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Transcranial Current Stimulation of the Temporoparietal Junction Improves Lie Detection

Sowden, Sophie; Wright, Gordon R. T.; Banissy, Michael J.; Catmur, Caroline and Bird, Geoffrey. 2015. Transcranial Current Stimulation of the Temporoparietal Junction Improves Lie Detection. Current Biology, 25(18), 2447 - 2451. ISSN 0960-9822 [Article]

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Abstract or Description

The ability to detect deception is of vital importance in human society, playing a crucial role in communication, cooperation, and trade between societies, businesses, and individuals. However, numerous studies have shown, remarkably consistently, that we are only slightly above chance when it comes to detecting deception. Here we investigate whether inconsistency between one's own opinion and the stated opinion of another impairs judgment of the veracity of that statement, in the same way that one's own mental, affective, and action states, when inconsistent, can interfere with representation of those states in another. Within the context of lie detection, individuals may be less accurate when judging the veracity of another's opinion when it is inconsistent with their own opinion. Here we present a video-mediated lie-detection task to confirm this prediction: individuals correctly identified truths or lies less often when the other's expressed opinion was inconsistent with their own (experiment 1). Transcranial direct current stimulation (tDCS) of the temporoparietal junction (TPJ) has previously been shown to improve the ability to selectively represent the self or another. We therefore predicted that TPJ stimulation would enable lie detectors to inhibit their own views, enhance those of the other, and improve their ability to determine whether another was presenting their true opinion. Experiment 2 confirmed this second prediction: anodal tDCS of the TPJ improved lie detection specifically when one's own and others' views were conflicting.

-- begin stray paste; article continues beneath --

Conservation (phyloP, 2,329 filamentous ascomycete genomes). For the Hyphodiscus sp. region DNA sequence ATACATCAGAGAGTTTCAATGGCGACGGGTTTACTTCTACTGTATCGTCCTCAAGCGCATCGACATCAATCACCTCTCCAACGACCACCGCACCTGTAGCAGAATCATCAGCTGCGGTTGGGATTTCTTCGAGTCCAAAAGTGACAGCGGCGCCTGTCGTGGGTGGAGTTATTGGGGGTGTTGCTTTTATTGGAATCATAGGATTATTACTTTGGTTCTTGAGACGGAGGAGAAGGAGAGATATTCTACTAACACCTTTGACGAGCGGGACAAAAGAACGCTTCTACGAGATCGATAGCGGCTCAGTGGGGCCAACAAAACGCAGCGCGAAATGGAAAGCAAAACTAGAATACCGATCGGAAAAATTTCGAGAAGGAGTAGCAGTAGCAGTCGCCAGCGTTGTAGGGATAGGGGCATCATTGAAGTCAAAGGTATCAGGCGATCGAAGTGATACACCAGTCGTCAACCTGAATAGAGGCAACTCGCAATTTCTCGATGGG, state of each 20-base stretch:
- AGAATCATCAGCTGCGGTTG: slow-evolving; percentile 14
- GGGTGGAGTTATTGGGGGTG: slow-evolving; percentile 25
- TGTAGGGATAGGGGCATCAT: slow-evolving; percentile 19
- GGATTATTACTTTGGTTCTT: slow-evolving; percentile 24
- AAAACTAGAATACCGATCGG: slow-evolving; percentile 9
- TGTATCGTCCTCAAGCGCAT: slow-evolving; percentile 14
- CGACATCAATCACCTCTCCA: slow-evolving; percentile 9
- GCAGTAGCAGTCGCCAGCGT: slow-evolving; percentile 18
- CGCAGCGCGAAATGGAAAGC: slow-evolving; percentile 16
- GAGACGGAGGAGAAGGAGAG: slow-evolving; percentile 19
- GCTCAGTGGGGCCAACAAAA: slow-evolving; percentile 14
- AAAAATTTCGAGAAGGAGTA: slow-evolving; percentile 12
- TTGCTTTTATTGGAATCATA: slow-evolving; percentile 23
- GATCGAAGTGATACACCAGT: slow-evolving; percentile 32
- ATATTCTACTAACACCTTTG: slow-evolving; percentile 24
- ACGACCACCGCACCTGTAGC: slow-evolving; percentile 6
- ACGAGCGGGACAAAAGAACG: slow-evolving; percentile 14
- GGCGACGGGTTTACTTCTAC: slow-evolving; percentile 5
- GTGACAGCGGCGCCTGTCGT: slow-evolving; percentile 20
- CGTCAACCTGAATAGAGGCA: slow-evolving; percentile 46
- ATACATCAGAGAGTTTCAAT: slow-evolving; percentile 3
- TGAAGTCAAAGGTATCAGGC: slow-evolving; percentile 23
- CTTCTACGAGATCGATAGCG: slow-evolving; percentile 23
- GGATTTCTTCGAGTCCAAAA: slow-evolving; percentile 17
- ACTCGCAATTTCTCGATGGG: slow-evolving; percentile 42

Item Type:

Article

Identification Number (DOI):

https://doi.org/10.1016/j.cub.2015.08.014

Departments, Centres and Research Units:

Psychology

Dates:

DateEvent
21 September 2015Published
7 August 2015Accepted

Item ID:

18900

Date Deposited:

13 Sep 2016 10:32

Last Modified:

09 Jul 2018 20:08

Peer Reviewed:

Yes, this version has been peer-reviewed.

URI:

http://research.gold.ac.uk/id/eprint/18900

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